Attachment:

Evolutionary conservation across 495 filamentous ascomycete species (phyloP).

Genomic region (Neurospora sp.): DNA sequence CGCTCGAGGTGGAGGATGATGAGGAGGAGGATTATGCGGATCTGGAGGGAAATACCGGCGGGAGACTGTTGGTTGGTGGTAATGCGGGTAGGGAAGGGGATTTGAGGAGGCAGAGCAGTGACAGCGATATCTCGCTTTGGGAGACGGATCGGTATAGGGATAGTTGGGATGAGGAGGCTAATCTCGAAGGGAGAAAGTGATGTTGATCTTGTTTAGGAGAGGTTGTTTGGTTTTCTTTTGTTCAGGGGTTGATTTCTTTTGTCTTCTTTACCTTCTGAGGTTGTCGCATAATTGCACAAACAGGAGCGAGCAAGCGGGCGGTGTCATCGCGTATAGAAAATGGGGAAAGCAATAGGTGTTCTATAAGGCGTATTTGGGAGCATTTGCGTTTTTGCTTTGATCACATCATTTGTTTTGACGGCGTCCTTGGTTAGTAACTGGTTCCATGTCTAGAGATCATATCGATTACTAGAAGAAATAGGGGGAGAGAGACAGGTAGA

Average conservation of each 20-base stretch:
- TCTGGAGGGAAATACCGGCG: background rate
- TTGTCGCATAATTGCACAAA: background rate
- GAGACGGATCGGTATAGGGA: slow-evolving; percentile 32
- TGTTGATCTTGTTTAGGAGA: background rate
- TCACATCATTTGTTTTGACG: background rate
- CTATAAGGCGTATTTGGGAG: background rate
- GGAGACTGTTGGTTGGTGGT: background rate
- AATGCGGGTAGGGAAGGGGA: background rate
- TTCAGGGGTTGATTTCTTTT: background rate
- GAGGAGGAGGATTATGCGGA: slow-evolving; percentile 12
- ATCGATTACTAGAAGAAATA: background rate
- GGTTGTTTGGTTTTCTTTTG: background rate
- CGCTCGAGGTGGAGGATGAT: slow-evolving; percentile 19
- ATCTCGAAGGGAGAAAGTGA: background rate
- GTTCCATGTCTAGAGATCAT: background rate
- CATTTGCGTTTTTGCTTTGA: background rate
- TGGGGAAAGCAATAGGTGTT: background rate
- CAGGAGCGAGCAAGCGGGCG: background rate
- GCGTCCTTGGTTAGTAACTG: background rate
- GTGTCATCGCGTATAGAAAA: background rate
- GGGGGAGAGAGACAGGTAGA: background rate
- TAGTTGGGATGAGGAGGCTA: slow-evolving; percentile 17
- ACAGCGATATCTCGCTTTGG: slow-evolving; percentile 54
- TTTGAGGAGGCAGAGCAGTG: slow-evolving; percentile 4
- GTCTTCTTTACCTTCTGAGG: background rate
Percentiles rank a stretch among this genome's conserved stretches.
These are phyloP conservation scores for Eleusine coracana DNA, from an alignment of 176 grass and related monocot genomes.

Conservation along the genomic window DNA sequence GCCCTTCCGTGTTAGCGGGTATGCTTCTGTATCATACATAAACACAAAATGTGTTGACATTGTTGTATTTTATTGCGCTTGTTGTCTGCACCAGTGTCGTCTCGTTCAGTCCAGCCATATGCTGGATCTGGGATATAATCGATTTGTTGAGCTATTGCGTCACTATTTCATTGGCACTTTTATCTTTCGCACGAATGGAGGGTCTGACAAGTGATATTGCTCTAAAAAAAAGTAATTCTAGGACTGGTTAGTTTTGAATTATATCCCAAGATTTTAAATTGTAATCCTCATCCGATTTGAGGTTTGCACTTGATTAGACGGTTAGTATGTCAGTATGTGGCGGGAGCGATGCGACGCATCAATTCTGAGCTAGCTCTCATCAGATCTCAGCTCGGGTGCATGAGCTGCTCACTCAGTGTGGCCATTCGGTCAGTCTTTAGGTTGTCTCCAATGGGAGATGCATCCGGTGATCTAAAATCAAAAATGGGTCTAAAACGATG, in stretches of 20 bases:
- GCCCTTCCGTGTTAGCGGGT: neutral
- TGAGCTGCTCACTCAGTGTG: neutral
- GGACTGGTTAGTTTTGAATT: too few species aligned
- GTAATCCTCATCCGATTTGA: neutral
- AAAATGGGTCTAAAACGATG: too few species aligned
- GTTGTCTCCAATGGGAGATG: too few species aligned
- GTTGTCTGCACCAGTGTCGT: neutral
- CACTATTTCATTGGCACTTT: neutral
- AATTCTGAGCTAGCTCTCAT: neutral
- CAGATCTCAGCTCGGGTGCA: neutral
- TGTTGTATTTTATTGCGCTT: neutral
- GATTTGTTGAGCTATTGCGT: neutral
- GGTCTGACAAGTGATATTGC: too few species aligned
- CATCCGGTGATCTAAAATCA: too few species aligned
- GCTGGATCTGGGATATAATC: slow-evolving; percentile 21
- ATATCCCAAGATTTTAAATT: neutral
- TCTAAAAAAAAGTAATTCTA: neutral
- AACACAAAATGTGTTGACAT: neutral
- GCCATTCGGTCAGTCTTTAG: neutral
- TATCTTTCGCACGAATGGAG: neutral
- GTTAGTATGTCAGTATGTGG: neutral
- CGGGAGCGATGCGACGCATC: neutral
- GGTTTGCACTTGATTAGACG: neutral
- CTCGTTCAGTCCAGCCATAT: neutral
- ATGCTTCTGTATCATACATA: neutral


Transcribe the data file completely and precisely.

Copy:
Evolutionary conservation across 495 filamentous ascomycete species (phyloP).

Genomic region (Neurospora sp.): DNA sequence CGCTCGAGGTGGAGGATGATGAGGAGGAGGATTATGCGGATCTGGAGGGAAATACCGGCGGGAGACTGTTGGTTGGTGGTAATGCGGGTAGGGAAGGGGATTTGAGGAGGCAGAGCAGTGACAGCGATATCTCGCTTTGGGAGACGGATCGGTATAGGGATAGTTGGGATGAGGAGGCTAATCTCGAAGGGAGAAAGTGATGTTGATCTTGTTTAGGAGAGGTTGTTTGGTTTTCTTTTGTTCAGGGGTTGATTTCTTTTGTCTTCTTTACCTTCTGAGGTTGTCGCATAATTGCACAAACAGGAGCGAGCAAGCGGGCGGTGTCATCGCGTATAGAAAATGGGGAAAGCAATAGGTGTTCTATAAGGCGTATTTGGGAGCATTTGCGTTTTTGCTTTGATCACATCATTTGTTTTGACGGCGTCCTTGGTTAGTAACTGGTTCCATGTCTAGAGATCATATCGATTACTAGAAGAAATAGGGGGAGAGAGACAGGTAGA

Average conservation of each 20-base stretch:
- TCTGGAGGGAAATACCGGCG: background rate
- TTGTCGCATAATTGCACAAA: background rate
- GAGACGGATCGGTATAGGGA: slow-evolving; percentile 32
- TGTTGATCTTGTTTAGGAGA: background rate
- TCACATCATTTGTTTTGACG: background rate
- CTATAAGGCGTATTTGGGAG: background rate
- GGAGACTGTTGGTTGGTGGT: background rate
- AATGCGGGTAGGGAAGGGGA: background rate
- TTCAGGGGTTGATTTCTTTT: background rate
- GAGGAGGAGGATTATGCGGA: slow-evolving; percentile 12
- ATCGATTACTAGAAGAAATA: background rate
- GGTTGTTTGGTTTTCTTTTG: background rate
- CGCTCGAGGTGGAGGATGAT: slow-evolving; percentile 19
- ATCTCGAAGGGAGAAAGTGA: background rate
- GTTCCATGTCTAGAGATCAT: background rate
- CATTTGCGTTTTTGCTTTGA: background rate
- TGGGGAAAGCAATAGGTGTT: background rate
- CAGGAGCGAGCAAGCGGGCG: background rate
- GCGTCCTTGGTTAGTAACTG: background rate
- GTGTCATCGCGTATAGAAAA: background rate
- GGGGGAGAGAGACAGGTAGA: background rate
- TAGTTGGGATGAGGAGGCTA: slow-evolving; percentile 17
- ACAGCGATATCTCGCTTTGG: slow-evolving; percentile 54
- TTTGAGGAGGCAGAGCAGTG: slow-evolving; percentile 4
- GTCTTCTTTACCTTCTGAGG: background rate
Percentiles rank a stretch among this genome's conserved stretches.
These are phyloP conservation scores for Eleusine coracana DNA, from an alignment of 176 grass and related monocot genomes.

Conservation along the genomic window DNA sequence GCCCTTCCGTGTTAGCGGGTATGCTTCTGTATCATACATAAACACAAAATGTGTTGACATTGTTGTATTTTATTGCGCTTGTTGTCTGCACCAGTGTCGTCTCGTTCAGTCCAGCCATATGCTGGATCTGGGATATAATCGATTTGTTGAGCTATTGCGTCACTATTTCATTGGCACTTTTATCTTTCGCACGAATGGAGGGTCTGACAAGTGATATTGCTCTAAAAAAAAGTAATTCTAGGACTGGTTAGTTTTGAATTATATCCCAAGATTTTAAATTGTAATCCTCATCCGATTTGAGGTTTGCACTTGATTAGACGGTTAGTATGTCAGTATGTGGCGGGAGCGATGCGACGCATCAATTCTGAGCTAGCTCTCATCAGATCTCAGCTCGGGTGCATGAGCTGCTCACTCAGTGTGGCCATTCGGTCAGTCTTTAGGTTGTCTCCAATGGGAGATGCATCCGGTGATCTAAAATCAAAAATGGGTCTAAAACGATG, in stretches of 20 bases:
- GCCCTTCCGTGTTAGCGGGT: neutral
- TGAGCTGCTCACTCAGTGTG: neutral
- GGACTGGTTAGTTTTGAATT: too few species aligned
- GTAATCCTCATCCGATTTGA: neutral
- AAAATGGGTCTAAAACGATG: too few species aligned
- GTTGTCTCCAATGGGAGATG: too few species aligned
- GTTGTCTGCACCAGTGTCGT: neutral
- CACTATTTCATTGGCACTTT: neutral
- AATTCTGAGCTAGCTCTCAT: neutral
- CAGATCTCAGCTCGGGTGCA: neutral
- TGTTGTATTTTATTGCGCTT: neutral
- GATTTGTTGAGCTATTGCGT: neutral
- GGTCTGACAAGTGATATTGC: too few species aligned
- CATCCGGTGATCTAAAATCA: too few species aligned
- GCTGGATCTGGGATATAATC: slow-evolving; percentile 21
- ATATCCCAAGATTTTAAATT: neutral
- TCTAAAAAAAAGTAATTCTA: neutral
- AACACAAAATGTGTTGACAT: neutral
- GCCATTCGGTCAGTCTTTAG: neutral
- TATCTTTCGCACGAATGGAG: neutral
- GTTAGTATGTCAGTATGTGG: neutral
- CGGGAGCGATGCGACGCATC: neutral
- GGTTTGCACTTGATTAGACG: neutral
- CTCGTTCAGTCCAGCCATAT: neutral
- ATGCTTCTGTATCATACATA: neutral